B of A, Citigroup "In A Year, Gone!"

Posted By: Jane Wells

Those were the words this week from Don Straszheim of Straszheim Global Advisors. He was speaking at the annual forecast dinner for the CFA Society of San Diego. "Gone?" I asked him in disbelief. "You mean, like no more Bank of America [BAC 5.57 -0.30 (-5.11%) ] Versateller ATM for me?" Well, no, he told me. "Just gone as in no shareholder equity left. I don't see how B of A or Citi [C 3.49 -0.12 (-3.32%) ] can be worth anything."

Straszheim gave an impassioned speech to the crowd of finance professionals. He was joined by Liz Ann Sonders, Schwab's Chief Investment Strategist. I moderated the event, taking notes furiously.

Forecasting is always a perilous endeavor, but here are the highlights of what these two pros see looking ahead, based, in part, on looking back.

Straszheim, a well-known expert on China, says we are in the middle of a "global buyers' strike."

What's more, he says the stimulus plan "makes no sense...it's crazy". Why? It's too big, for one thing. Any stimulus check or tax cut he gets would go into savings, not into spending, "because that's the right thing to do." Instead, Straszheim would prefer a package of $250 billion, with most of that going to "those bleeding the most," that is, the unemployed, etc.

Straszheim really gets worked up over the government's desire to get consumers borrowing to spend again, believing one of the worst things that could happen is cheap credit. "I remember when a credit card was for convenience, not a reason to buy things we can't afford." He'd be happy to see credit card interest rates double. He also predicts more gloom for the retail sector, saying years of easy credit have led to "30 percent too much capacity in the retail system", and a lot of stores won't survive.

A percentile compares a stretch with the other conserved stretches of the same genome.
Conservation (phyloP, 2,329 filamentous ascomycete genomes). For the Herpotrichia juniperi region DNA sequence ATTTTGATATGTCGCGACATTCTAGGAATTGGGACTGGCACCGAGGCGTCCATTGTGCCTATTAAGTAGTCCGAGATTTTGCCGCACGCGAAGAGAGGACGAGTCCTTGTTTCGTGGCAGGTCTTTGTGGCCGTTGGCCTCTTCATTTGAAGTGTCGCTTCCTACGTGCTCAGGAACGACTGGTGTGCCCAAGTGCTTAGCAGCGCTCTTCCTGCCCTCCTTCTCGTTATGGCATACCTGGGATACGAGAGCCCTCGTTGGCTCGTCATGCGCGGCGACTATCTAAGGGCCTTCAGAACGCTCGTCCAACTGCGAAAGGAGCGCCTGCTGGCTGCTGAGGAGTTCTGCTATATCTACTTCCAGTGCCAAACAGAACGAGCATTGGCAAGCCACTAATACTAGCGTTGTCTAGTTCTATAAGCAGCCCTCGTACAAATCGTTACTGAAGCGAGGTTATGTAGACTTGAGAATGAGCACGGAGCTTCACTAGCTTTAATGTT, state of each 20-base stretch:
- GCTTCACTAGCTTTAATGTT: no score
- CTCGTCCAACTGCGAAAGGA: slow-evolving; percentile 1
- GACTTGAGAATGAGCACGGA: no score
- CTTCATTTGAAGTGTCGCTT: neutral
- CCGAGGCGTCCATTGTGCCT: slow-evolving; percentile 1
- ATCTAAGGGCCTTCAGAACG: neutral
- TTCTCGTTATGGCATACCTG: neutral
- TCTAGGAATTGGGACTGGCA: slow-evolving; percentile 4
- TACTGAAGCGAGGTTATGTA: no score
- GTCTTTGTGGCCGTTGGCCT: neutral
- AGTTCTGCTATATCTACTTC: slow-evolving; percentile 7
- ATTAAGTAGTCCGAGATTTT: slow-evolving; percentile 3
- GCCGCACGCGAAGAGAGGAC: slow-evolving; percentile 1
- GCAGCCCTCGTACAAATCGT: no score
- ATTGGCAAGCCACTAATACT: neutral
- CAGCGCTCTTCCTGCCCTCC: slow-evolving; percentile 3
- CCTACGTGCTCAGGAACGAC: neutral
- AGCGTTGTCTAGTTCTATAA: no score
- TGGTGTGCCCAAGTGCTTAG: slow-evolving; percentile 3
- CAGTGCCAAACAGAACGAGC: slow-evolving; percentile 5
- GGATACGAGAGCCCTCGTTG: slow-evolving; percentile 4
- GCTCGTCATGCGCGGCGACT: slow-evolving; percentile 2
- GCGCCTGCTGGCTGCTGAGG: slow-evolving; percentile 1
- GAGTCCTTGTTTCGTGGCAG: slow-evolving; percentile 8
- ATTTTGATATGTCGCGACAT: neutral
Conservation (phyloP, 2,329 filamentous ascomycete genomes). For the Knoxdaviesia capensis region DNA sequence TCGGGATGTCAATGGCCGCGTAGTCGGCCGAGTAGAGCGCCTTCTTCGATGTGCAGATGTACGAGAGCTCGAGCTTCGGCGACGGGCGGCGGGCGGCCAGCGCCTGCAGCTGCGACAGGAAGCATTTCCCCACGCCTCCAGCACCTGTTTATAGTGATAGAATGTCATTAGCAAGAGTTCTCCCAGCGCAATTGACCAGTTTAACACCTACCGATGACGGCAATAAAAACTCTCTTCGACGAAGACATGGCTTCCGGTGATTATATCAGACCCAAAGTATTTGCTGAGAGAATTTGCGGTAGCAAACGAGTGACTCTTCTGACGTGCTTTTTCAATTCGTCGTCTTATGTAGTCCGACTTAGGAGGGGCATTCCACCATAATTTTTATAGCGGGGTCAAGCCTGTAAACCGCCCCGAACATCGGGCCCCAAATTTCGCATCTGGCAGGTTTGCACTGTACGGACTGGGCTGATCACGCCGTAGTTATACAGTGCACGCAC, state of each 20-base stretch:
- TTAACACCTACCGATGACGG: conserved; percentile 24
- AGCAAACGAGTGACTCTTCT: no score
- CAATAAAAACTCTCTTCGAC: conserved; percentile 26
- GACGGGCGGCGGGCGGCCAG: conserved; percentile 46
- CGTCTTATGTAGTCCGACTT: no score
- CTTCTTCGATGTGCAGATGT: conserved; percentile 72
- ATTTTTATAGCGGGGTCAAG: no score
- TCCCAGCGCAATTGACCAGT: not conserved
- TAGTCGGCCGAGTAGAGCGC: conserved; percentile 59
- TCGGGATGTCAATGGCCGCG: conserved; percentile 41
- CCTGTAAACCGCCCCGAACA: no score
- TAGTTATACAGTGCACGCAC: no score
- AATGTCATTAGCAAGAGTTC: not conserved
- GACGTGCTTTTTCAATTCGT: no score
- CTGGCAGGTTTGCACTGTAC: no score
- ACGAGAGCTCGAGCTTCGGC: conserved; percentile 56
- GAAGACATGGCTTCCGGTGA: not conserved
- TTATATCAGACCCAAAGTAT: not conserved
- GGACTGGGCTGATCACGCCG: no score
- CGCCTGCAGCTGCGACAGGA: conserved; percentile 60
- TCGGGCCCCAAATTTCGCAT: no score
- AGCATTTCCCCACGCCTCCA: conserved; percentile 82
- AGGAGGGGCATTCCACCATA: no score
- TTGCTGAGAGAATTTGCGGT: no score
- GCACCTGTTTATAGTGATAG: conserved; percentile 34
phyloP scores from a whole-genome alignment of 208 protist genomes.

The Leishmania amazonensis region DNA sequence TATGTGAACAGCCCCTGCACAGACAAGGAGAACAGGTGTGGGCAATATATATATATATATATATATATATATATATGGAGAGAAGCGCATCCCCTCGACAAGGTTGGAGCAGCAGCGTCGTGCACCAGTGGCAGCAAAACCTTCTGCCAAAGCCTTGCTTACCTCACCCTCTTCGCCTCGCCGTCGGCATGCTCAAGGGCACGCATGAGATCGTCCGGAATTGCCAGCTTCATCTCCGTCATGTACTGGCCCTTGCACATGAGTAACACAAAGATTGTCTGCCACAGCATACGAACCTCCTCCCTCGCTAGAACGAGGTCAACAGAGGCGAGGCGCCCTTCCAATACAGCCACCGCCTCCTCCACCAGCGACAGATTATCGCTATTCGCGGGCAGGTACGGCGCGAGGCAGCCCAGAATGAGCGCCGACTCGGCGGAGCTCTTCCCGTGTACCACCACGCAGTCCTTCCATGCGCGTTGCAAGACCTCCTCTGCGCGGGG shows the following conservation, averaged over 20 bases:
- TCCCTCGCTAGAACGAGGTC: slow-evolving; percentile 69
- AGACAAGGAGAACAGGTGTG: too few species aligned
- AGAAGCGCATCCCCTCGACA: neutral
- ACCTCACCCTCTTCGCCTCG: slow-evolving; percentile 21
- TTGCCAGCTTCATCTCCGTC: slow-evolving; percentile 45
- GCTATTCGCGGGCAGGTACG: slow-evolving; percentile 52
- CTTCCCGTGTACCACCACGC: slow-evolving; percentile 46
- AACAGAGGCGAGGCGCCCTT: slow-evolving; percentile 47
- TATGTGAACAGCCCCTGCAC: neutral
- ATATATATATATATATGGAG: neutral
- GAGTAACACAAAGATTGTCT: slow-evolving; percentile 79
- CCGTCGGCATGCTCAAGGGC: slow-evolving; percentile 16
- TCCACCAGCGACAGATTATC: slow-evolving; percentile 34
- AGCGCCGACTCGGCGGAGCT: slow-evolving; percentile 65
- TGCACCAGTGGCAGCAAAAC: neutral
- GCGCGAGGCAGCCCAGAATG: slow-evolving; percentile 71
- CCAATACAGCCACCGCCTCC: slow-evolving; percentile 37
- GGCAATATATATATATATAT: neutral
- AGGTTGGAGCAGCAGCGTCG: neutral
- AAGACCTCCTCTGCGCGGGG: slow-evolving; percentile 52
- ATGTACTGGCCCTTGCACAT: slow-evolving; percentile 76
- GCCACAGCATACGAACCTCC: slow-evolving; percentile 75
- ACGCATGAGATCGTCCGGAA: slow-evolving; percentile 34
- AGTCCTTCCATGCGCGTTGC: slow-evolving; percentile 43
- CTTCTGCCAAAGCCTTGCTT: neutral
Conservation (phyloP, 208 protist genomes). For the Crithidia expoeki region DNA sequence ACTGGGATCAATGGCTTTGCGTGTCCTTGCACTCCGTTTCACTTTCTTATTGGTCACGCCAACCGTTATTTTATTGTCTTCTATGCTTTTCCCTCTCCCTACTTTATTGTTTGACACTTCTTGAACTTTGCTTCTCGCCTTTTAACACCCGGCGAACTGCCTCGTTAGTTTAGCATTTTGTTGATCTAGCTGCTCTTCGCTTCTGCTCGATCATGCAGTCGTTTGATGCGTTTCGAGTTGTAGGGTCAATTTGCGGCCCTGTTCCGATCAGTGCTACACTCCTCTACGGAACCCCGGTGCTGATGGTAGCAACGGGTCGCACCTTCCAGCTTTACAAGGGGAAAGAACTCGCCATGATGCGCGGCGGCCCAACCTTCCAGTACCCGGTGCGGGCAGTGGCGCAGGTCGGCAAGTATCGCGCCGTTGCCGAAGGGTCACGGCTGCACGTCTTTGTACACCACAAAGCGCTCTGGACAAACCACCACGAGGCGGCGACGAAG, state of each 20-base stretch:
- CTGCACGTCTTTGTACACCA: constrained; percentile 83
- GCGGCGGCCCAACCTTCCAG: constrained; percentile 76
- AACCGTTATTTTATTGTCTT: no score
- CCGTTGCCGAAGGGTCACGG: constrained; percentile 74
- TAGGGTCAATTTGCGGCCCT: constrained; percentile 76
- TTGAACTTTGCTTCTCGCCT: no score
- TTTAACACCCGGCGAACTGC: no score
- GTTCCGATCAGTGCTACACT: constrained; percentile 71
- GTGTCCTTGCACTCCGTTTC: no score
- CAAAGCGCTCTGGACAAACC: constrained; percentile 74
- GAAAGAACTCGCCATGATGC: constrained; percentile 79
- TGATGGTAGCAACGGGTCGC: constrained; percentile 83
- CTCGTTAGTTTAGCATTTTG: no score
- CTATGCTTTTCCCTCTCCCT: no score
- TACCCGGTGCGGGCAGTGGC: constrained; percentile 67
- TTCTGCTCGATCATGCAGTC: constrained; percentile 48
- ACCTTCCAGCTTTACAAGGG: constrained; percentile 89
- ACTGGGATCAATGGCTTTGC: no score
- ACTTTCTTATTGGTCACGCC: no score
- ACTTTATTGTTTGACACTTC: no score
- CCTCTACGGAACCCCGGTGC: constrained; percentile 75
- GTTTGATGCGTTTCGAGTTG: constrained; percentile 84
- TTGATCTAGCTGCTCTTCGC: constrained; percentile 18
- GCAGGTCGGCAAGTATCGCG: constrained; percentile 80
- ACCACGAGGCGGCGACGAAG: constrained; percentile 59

Other thoughts from Straszheim:

"I think there's gonna be real brain drain from all those companies that have TARP money to those that don't."

"China is going to be weaker I think than most anyone believes." He predicts only two percent growth in China this year, but believes Chinese companies are still a better play than multinationals, suggesting investors look into the FXI, an ETF filled with 25 state-owned companies.

Finally, Straszheim predicts the financial sector, which has already fallen to only 10 percent of total value of the S&P 500, will fall to three percent by the end of 2009. Still, for the market overall, he says, "Fortunes are made at bottoms not at tops."


Liz Ann Sonders, who turned bearish is mid 2006, says that now, "I'm not boldly optimistic but more constructive" about the market. She agrees with Straszheim that the "politicians are wrong" for thinking the solution to fixing our economy is to stimulate lending to consumers--that's what got us in trouble in the first place.

She believes Treasuries are in a bubble, but isn't sure when that'll pop. However, she says the yield curve is signaling a recovery.

And using history as a guide, Sonders pointed to some hopeful signs. For one thing, she says recessions in the post WWII era usually last 13 months, and we are 14 months into this one.

Sonders points to a couple of indicators, one worth noting, the other she says you should ignore. The one worth noting is GDP. Historically, once the GDP hits its lowest point in a recession, a year later the S&P 500 jumps 25 percent. The indicator you should ignore is unemployment. In her opinion it is a massively lagging indicator, peaking, on average, six months AFTER a recession ends and probably a year after the stock market bottoms.

Finally, Sonders says people are starting to invest again. In December, 42 percent of US investments were in cash, 42 percent in stocks, and 16 percent in bonds and bond funds. One month later in January, the breakdown had changed to only 30 percent cash, 48 percent stocks, and 22 percent bonds and bond funds. "The deer in the headlights era has passed."

Let's hope so.


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